If you’re like many maintenance and reliability professionals, oil analysis is a simple routine:
- Take oil samples from your machines periodically.
- Take action if the results are flagged yellow or red.
- Continue to use the lubricant if the results are green.
While this routine can serve you well, do you feel you’re missing out on some potential benefits of lubricant condition monitoring? What if there was a way to double or even triple the value you’re currently getting from your oil analysis program?
Let’s explore the available resources that could help you create a robust monitoring strategy.
Resources for Taking Lubricant Condition Monitoring to the Next Level
Lubricant Analysis Categories
Lubricant analysis tests can be organized into three groups:
- Lubricant properties: The intrinsic properties related to the lubricant formula.
- Lubricant contaminants: All materials, particles, or fluids that are not the pure intended lubricant.
- Machine wear
Lubricant Condition Monitoring Goals
Combining different test methods from the three categories to seek specific information is possible. For example, oil analysis can be used for the following purposes:
- Monitor the quality and cleanliness of a lubricant coming into the facility
- Determine whether a lubricant that has been stored for a long time is suitable for use
- Determine the right time to change or refresh oil in a large reservoir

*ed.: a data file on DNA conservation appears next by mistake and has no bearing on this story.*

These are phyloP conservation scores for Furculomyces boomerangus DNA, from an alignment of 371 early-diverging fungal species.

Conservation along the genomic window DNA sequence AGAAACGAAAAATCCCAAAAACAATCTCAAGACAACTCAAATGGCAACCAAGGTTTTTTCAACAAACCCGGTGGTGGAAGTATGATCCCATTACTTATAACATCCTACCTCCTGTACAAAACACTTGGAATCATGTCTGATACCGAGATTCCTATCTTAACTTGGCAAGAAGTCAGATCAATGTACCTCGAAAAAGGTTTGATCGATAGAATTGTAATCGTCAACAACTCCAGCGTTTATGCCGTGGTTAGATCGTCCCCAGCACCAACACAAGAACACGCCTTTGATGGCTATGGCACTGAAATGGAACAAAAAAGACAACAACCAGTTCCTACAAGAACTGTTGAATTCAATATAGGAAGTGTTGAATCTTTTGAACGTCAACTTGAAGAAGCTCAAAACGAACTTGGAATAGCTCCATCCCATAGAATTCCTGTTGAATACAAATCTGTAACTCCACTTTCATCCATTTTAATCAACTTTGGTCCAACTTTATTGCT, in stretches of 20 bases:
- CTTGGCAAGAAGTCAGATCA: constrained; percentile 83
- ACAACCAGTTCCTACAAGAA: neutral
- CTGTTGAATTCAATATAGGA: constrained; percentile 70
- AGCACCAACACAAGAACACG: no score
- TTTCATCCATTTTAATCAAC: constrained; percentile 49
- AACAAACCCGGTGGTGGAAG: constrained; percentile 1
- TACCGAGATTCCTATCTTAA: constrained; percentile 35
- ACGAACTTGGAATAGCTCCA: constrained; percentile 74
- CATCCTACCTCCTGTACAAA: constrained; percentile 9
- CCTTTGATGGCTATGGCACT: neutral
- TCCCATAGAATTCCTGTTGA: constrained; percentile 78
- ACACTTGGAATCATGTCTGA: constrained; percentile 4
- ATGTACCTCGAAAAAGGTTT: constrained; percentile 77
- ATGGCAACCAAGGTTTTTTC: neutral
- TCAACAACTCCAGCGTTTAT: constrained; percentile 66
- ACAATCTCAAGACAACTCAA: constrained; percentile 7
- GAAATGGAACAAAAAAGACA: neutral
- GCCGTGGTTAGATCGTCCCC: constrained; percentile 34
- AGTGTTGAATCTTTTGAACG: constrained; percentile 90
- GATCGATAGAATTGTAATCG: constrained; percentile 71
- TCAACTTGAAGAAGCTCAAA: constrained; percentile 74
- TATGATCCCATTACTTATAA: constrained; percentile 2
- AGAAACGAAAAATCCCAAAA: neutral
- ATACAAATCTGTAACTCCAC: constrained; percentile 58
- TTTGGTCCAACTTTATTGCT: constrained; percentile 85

- Optimize oil change intervals of a fleet
- Determine the need for decontamination
- Identify incorrect operational conditions
- Determine the effectiveness of actions taken (oil change, filtration, repair, etc.)
- Advanced analysis for failure investigation
Routine Oil Analysis
This is the traditional periodic analysis of lubricants supported by an external lab. It is a great resource to monitor the three categories of oil analysis. Exception tests can be run to confirm results or to investigate additional properties.
These are oil tests performed with the support of a field lab, test kits, and visual inspections of oil. This resource provides quick results for immediate action.
Sensors are installed in a machine’s reservoir or circulation line for continuous or frequent monitoring of specific parameters. While modern sensors can detect some parameters with precision, they are not intended to replace full routine analysis supported by a laboratory.
Tailored Advanced Analysis
This refers to analysis with a tailored test suite to target specific information such as root cause analysis, product characterization, or advanced knowledge about the condition of a lubricant.
Stages of the Lubricant Life Cycle
Lubricants can be analyzed from the moment they are received in the plant to the point of their disposal. At which of the following points does lubricant condition monitoring make sense at your facility?
Other Condition Monitoring Strategies
Multiple condition monitoring technologies can be used together to enhance the capability to detect potential abnormal conditions in the machine or lubricant and the operational parameters. Vibration analysis, thermography, and ultrasound can be implemented with a good lubrication program and lubricant analysis plan.
Once all available resources are defined, it is time to design the lubricant condition monitoring strategy, using diverse monitoring resources and monitoring intervals at the specific lubricant stage in the lubricant life cycle in your facility. This will provide comprehensive and solid detection capabilities to support the reliability strategy of your facility or fleet.
I will explore how to create the monitoring strategy in a future article. Please let me know if I can help your reliability program. firstname.lastname@example.org